BRITAIN has missed out on trillions of pounds worth of trade because of its membership of the EU, a report by a leading think tank claimed last night.
Analysis of the international economy over the last 50 years found that “independent” nations outside multi-national trade blocs were the most successful at agreeing free trade deals with other countries.
In one example, Switzerland had opened up trade markets worth £24trillion over the period compared with just £3.3trillion for the UK over the same period.
Report author Michael Burrage, a sociologist and university lecturer, said his analysis demolished the “myth” spread by Brussels supporters that British trade with the rest of the world would be damaged by withdrawal from the EU.
His report, “Myth and Paradox in the Single Market”, is published by Civitas, the Institute for the Study of Civil Society.
“By surrendering the right to conduct its own trade negotiations, the UK has sacrificed many years of freer trade for its exporters of both goods and services,” the report said.
Mr Burrage examined all trade deals agreed around the world since 1960.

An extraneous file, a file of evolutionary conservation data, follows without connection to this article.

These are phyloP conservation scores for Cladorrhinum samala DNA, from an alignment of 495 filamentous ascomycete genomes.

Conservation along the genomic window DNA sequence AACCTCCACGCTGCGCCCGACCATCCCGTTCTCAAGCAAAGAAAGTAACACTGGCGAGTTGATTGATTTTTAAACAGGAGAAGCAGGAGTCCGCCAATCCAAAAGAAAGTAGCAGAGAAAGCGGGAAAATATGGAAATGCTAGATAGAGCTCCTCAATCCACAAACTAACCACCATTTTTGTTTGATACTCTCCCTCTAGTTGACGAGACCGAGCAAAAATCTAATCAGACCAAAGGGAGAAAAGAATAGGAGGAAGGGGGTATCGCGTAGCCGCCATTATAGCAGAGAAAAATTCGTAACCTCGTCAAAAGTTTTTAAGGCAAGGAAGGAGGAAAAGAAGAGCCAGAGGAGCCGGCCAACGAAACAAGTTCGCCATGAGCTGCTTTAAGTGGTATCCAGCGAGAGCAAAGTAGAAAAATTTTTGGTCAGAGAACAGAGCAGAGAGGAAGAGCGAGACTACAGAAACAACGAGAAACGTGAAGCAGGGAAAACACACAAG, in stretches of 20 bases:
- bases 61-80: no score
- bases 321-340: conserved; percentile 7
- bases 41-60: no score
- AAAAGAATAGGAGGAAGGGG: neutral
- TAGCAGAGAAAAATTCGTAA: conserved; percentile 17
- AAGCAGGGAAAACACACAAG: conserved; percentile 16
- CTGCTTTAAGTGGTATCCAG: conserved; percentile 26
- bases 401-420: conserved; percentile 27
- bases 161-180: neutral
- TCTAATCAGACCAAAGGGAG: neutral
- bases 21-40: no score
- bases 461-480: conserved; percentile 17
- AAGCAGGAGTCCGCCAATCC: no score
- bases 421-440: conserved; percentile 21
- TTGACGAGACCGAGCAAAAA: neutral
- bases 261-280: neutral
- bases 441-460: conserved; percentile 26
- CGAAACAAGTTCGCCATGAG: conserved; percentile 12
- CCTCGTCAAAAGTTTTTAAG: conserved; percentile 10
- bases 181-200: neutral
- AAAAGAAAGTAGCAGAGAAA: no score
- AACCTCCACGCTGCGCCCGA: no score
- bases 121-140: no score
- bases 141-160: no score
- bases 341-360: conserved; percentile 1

He found that a number of small, independent countries that apparently had no “collective clout” were still successful in agreeing trade deals.
Chile, Korea, Singapore and Switzerland had all been more successful than the EU in agreeing trade deals with other countries, the report showed.
The report said: “This data gives no support to the view that small independent countries are less able to negotiate with large economic powers, or that the latter are less willing to negotiate with them, and no support either to the view that they will be slower in concluding such agreements.
“Those particular disadvantages for smaller, independent countries are clearly imaginary, and along with it surely the notion that the UK would be unable to negotiate agreements on its own.”
Since 1970, the EU had concluded 36 free trade agreements, the report found.
The aggregate GDP in 2015 of the 55 countries with an EU agreement in force in January 2015 was $6.7 trillion.
In contrast, the aggregate GDP of all the countries with which Chile had agreements in force was $58.3 trillion, Korea’s totalled $40.8 trillion, Singapore’s $38.7 trillion and Switzerland’s $39.8 trillion. The agreements of these four countries included their agreements with the EU, which has a GDP of $16.7 trillion.
About 90 per cent of the agreements of these four smaller, independent countries include services, whereas only 68 per cent of the EU’s trade agreements do so, an omission especially harmful to the UK, with its strong service sector.
The EU has therefore opened services markets of just $4.8 trillion to UK exporters, whereas the Swiss have opened markets of $35 trillion, the Singaporeans of $37.2 trillion, the Koreans of $40 trillion and Chileans of $55.4 trillion.